LION-TAILED MACAQUE PRINT SIZE AND FINISH OPTIONS
• 17.5 x 26.25 in / Edition of 20
• 23.5 x 35.25 in / Edition of 20
• 35.5 x 53.25 in / Edition of 20
• 43.5 x 65.25 in / Edition of 10
FINISHING OPTIONS: Unframed or Plexiglass.
LION-TAILED MACAQUE PRINT
South India. Early Morning. We got to the location; I intended to photograph blurs. After shooting a few hours, I realized to capture a blur I had to focus on a lion-tailed macaque’s intentions.
I got lucky when this lion-tailed macaque moved with such focus. Its intention of grabbing some fallen figs before anyone from his group members got to them.
LION-TAILED MACAQUE AND MONKEY FACTS
Some of our closest relatives in the animal kingdom are part of a group of nearly 200 species of primates. Monkeys, like the one in our lion-tailed macaque print, are easily identified by their tails and also narrow chests. Comparing monkey pictures to those of apes or even humans shows that while we all are somewhat similar, chimps and humans are the closest relatives. Monkeys tend to have flat faces with a soft muzzle, and also walk on all four limbs. However, when they sit upright, their arms are freed and they are able to carry out more advanced tasks.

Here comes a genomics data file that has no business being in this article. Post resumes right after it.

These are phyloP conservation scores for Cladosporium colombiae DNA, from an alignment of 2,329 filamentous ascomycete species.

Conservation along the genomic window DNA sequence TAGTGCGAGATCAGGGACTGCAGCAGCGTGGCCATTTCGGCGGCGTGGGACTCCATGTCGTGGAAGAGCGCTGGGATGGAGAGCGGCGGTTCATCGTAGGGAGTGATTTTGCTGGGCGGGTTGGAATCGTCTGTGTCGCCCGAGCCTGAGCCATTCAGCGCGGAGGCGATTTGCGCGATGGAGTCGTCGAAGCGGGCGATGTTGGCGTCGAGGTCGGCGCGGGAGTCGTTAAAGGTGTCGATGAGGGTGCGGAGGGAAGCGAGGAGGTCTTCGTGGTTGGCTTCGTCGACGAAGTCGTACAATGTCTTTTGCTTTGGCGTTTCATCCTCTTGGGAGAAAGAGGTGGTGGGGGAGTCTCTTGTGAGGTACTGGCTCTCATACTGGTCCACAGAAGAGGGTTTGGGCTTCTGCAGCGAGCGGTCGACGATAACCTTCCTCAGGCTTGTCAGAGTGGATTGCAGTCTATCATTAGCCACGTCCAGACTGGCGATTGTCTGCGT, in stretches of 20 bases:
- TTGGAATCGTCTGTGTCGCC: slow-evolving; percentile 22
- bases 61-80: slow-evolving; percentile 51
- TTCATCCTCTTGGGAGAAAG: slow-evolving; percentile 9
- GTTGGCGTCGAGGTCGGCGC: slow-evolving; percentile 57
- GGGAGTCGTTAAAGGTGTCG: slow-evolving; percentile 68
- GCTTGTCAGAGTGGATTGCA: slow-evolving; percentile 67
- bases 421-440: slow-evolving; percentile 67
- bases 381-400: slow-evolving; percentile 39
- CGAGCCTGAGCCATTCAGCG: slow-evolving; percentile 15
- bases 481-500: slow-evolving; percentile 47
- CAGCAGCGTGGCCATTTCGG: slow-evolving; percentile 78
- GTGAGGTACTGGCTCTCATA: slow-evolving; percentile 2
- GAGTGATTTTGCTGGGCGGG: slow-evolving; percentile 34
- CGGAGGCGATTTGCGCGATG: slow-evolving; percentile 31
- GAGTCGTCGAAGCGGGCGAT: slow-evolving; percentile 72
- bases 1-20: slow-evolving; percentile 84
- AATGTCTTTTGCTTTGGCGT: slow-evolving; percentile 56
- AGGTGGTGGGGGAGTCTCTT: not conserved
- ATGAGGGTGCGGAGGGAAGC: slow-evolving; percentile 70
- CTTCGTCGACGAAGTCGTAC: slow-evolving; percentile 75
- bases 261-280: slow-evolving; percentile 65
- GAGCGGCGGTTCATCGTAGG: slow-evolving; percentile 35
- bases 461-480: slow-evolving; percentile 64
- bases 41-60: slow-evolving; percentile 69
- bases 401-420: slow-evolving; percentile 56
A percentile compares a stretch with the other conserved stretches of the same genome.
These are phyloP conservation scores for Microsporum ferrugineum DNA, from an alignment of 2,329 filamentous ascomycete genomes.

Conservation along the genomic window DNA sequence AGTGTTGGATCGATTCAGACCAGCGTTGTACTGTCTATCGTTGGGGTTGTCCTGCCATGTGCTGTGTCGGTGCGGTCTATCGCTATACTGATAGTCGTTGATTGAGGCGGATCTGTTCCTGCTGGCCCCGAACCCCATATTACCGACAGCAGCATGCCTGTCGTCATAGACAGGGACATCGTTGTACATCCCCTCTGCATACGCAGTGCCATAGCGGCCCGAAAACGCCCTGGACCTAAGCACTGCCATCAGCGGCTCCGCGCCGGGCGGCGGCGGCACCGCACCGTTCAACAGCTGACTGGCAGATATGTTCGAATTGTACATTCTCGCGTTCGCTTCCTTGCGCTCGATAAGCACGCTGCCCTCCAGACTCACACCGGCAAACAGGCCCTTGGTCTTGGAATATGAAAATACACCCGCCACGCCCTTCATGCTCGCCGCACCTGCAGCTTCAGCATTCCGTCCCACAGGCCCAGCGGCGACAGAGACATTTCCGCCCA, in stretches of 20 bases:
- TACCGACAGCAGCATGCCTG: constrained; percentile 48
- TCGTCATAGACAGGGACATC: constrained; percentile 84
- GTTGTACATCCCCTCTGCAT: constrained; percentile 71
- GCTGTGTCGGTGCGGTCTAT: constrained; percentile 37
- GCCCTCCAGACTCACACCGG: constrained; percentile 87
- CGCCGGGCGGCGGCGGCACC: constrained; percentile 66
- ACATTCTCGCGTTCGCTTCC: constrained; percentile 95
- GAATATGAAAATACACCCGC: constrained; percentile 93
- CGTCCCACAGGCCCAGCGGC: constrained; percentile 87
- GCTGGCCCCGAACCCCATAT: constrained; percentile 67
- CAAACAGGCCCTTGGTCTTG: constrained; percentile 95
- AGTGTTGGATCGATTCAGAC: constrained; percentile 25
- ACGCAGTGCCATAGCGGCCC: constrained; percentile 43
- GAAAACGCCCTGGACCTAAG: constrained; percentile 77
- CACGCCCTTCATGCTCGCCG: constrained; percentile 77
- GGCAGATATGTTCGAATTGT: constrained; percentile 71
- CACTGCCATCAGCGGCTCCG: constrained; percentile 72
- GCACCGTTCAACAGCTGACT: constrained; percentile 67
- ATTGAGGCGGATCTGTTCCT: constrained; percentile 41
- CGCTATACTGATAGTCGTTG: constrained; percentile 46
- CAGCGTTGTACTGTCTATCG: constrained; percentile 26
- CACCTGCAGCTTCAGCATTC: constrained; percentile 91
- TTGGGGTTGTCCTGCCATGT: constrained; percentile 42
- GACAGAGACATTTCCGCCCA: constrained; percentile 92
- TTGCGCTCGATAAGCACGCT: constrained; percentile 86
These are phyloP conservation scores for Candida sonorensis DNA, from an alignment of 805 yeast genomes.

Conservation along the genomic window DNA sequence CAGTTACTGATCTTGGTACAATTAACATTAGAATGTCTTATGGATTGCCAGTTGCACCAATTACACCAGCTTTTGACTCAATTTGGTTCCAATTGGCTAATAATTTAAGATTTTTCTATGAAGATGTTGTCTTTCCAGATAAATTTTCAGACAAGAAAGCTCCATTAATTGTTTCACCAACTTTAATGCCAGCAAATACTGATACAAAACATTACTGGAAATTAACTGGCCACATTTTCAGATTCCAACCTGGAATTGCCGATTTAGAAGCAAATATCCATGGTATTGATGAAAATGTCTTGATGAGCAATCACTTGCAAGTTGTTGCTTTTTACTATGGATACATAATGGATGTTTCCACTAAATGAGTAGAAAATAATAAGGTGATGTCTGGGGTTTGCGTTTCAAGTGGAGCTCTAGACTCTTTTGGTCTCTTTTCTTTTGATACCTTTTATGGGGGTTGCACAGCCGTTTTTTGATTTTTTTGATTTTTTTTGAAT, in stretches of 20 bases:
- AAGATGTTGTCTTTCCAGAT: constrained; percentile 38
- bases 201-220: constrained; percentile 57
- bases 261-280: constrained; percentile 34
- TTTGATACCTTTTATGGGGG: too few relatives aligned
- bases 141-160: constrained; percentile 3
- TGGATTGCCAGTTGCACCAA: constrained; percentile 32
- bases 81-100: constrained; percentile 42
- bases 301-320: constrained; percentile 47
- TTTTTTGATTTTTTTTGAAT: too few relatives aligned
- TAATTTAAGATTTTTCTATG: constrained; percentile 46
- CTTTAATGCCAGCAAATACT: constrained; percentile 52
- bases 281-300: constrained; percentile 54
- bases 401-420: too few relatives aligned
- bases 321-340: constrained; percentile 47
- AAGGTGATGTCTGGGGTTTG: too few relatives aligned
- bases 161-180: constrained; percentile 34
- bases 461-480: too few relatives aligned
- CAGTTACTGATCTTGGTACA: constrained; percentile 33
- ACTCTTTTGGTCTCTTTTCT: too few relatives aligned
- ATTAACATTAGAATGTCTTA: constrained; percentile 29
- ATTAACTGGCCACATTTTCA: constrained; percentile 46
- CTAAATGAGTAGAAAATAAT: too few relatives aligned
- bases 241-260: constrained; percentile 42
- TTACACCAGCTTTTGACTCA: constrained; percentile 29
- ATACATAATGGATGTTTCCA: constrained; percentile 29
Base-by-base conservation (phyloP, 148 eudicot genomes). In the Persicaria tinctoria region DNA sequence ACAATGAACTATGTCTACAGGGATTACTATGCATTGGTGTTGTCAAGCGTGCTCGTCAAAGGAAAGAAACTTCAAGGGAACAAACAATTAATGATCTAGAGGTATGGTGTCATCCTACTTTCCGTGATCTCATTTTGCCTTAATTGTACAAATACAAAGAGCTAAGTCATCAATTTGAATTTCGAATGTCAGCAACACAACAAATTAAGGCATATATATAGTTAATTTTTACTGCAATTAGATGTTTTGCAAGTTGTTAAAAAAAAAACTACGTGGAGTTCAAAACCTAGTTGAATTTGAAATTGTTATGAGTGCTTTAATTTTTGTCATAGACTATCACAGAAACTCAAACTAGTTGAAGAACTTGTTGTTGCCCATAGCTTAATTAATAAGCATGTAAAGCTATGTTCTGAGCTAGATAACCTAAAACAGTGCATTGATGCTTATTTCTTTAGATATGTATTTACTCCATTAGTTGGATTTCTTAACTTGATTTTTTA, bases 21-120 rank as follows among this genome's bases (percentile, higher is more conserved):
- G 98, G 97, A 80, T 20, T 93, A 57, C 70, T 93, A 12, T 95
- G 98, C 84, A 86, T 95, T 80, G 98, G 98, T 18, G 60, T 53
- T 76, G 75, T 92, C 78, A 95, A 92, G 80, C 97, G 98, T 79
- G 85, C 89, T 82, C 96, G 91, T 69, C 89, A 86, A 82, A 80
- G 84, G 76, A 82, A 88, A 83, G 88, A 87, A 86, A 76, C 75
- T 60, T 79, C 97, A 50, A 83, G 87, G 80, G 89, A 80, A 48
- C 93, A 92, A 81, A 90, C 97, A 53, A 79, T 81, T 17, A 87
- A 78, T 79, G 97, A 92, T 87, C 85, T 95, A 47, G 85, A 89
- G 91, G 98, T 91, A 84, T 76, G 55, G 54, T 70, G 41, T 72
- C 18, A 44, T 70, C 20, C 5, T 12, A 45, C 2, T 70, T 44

Most monkeys live in tropical forests and typically live in groups called troops. Most monkeys are arboreal, meaning that they spend most of their lives in trees, where they use their long limbs to swing between trees. Black and white monkey pictures of these animals swinging in action can be breathtaking. However, when they are on the ground, monkeys use the full sole of their feet to walk. They very rarely walk bipedally, that is on just two legs, but they can stand straight for short periods of time.